Big Brother Is WatchingIt’s a Catch 22 for online marketers. In order to boost response rates, we need to know more about the people viewing our ads. This work of behavioral targeting sounds like a win/win: “We’ll only provide you with the ads that you will likely care about.” But in practice, consumers get spooked.I’m reminded of direct response research done years ago. It was a survey to find out how people like to be hit up for contributions to non-profit causes.

Here’s how consumers responded:

  1. Least favorite: Personal asks
  2. 2nd Least: Telemarketing calls
  3. 3rd Least: Direct mail

What researchers at the time found telling was the direct correlation that existed between disliking a method of asking for donations and its effectiveness in getting them. In other words, personal asks — your sister-in-law selling Girl Scout cookies for her daughter — are most effective in terms of closing rates. The closing rates of telemarketing (back when this was a more viable medium for fund raising) were nearly as good. And a distant third in terms of effectiveness was direct mail.

So what’s really going on here? The accepted theory is this: We all have limited money to contribute to causes, and we would prefer to put off making decisions about where that money should go. Therefore, the most effective ways of forcing a decision are the least preferred.

Similarly, we love DVRs, because they allow us to zoom past commercials. They give us a way to avoid participating in commerce. They can’t touch us because we’re averting our eyes.

Behavioral targeting, if done properly, presents ads that also touch us. Thus, we look for reasons to hate the practice. Privacy is as good a reason as any and better than most!

So what’s the solution?

I do think that attitudes are slowly changing, and this change will eliminate privacy concerns as a reason to hate behavioral targeting.

Here’s an example. Consumers using social media are getting more comfortable with the various personas that they present on networks. They’ll show their “all-business” persona on LinkedIn, and their more casual facade on Facebook. Both are true depictions of the user, but they’re single facets of a full personality. Context determines how consumers behave on these sites. They are becoming accustomed to being watched by friends and business associates.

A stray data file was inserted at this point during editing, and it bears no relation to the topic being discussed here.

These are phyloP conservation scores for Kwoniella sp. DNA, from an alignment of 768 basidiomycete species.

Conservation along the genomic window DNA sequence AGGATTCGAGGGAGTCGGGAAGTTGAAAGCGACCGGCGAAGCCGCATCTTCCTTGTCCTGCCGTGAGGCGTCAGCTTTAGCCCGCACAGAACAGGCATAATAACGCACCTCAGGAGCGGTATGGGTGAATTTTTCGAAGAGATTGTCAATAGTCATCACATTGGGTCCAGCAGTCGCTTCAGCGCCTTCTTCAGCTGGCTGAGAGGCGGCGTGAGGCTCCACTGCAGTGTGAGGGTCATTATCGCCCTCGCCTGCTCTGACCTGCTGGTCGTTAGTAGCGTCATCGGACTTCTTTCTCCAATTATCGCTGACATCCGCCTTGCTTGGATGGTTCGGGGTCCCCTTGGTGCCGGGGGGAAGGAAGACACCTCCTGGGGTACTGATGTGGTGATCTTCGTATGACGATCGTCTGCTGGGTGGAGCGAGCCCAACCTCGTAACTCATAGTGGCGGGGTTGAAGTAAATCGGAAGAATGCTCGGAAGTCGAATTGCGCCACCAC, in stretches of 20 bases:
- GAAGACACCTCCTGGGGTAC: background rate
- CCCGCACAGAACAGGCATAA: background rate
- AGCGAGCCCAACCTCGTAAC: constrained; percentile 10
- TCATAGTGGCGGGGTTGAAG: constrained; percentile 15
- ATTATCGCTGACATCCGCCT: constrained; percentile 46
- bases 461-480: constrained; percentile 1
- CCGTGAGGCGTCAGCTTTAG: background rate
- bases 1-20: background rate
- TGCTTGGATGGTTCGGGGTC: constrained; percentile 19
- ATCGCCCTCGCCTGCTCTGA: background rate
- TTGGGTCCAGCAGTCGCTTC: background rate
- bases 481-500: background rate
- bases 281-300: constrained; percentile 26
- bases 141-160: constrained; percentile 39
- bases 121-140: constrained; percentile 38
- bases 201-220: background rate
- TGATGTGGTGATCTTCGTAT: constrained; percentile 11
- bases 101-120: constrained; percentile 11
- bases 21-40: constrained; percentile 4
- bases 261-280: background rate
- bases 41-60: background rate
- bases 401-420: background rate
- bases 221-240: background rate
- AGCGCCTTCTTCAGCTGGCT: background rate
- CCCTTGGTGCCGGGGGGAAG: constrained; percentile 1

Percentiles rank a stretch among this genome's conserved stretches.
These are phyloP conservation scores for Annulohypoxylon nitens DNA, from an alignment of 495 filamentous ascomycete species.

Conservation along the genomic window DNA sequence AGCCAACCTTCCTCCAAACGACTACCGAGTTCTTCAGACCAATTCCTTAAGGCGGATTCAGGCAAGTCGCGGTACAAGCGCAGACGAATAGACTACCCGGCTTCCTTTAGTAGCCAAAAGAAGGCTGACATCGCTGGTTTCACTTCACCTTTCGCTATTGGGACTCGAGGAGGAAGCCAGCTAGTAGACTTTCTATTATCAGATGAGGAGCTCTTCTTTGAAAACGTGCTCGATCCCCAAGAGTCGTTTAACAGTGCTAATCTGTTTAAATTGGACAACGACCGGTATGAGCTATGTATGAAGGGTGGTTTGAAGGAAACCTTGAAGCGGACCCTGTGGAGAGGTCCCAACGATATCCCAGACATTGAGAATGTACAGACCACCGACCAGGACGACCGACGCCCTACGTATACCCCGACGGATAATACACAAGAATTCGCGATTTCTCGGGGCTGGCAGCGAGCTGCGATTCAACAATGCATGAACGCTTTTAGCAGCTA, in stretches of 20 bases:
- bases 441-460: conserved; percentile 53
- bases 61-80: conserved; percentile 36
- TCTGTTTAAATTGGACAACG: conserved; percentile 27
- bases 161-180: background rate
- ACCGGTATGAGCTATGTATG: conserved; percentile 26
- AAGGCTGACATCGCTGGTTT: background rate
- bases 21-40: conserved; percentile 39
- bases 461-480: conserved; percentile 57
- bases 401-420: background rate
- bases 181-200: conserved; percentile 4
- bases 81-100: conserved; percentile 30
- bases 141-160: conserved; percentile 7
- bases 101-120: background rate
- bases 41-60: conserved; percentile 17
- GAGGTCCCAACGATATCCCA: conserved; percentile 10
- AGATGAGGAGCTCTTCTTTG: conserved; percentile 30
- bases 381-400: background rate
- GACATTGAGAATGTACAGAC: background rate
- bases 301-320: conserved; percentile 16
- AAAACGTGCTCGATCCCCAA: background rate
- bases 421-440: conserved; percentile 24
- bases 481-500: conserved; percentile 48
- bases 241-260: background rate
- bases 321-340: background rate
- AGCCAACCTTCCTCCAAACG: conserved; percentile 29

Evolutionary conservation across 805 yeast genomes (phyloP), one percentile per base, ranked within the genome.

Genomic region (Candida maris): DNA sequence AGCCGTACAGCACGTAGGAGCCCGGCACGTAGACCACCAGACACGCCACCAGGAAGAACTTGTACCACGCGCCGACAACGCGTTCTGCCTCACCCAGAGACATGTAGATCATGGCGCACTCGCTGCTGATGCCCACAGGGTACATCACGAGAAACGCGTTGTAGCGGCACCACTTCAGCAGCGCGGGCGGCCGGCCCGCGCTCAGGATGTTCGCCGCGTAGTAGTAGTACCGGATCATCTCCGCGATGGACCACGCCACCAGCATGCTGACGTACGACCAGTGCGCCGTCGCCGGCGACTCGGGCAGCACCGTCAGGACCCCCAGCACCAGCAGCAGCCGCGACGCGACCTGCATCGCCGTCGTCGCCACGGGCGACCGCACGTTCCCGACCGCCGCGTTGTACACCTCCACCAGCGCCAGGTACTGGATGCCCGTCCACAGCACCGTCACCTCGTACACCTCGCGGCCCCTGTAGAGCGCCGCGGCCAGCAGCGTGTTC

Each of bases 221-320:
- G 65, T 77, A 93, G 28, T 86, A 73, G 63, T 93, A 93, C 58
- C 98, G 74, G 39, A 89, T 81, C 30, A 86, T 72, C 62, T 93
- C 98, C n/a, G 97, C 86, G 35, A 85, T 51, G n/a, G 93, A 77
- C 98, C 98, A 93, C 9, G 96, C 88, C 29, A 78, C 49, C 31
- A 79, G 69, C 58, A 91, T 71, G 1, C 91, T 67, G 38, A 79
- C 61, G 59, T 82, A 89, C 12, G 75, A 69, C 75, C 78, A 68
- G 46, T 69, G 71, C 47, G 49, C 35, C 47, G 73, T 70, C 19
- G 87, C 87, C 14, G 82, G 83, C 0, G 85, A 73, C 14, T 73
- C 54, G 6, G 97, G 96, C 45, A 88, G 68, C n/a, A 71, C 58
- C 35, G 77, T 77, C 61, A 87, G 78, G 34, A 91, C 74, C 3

Reading Online Body Language

These same consumers are seeing how they can watch their friends right back. They are learning to “read” a friend’s feelings and preferences, based on online behavior. Consumers are getting accustomed to the online equivalent of body language. Or maybe that’s too strong a word. We’re all quite conscious of what we’re conveying, and body language implies unconscious action. Maybe what we’re doing on social media is more akin to a Kabuki dance.

Reading these dances is what marketers behind behavioral targeting are learning at a mass level, and turning into surprisingly accurate algorithms. But when it’s done by machines, in the service of a sale, many consumers still insist it’s “so wrong.”

Perhaps not forever.

To predict how people will react in the future — especially in areas such as privacy — I try to look at real world analogies. It’s not hard to imagine a web site as similar to a retail store. A while ago I wrote about how stores are analyzing shoppers using arrays of cameras. One system, called PRISM, is finding some unexpected insights into shopper preferences and behaviors. Shoppers aren’t getting freaked out. The prime reason: Most are oblivious to the surveillance.

But what if the people behind the cameras sprung up from their chairs and raced into the aisles, to say things like, “I saw you were looking at those lawn rakes. Can we interest you in some yard waste trash bags as well?” There would probably be lost sales, at the very least!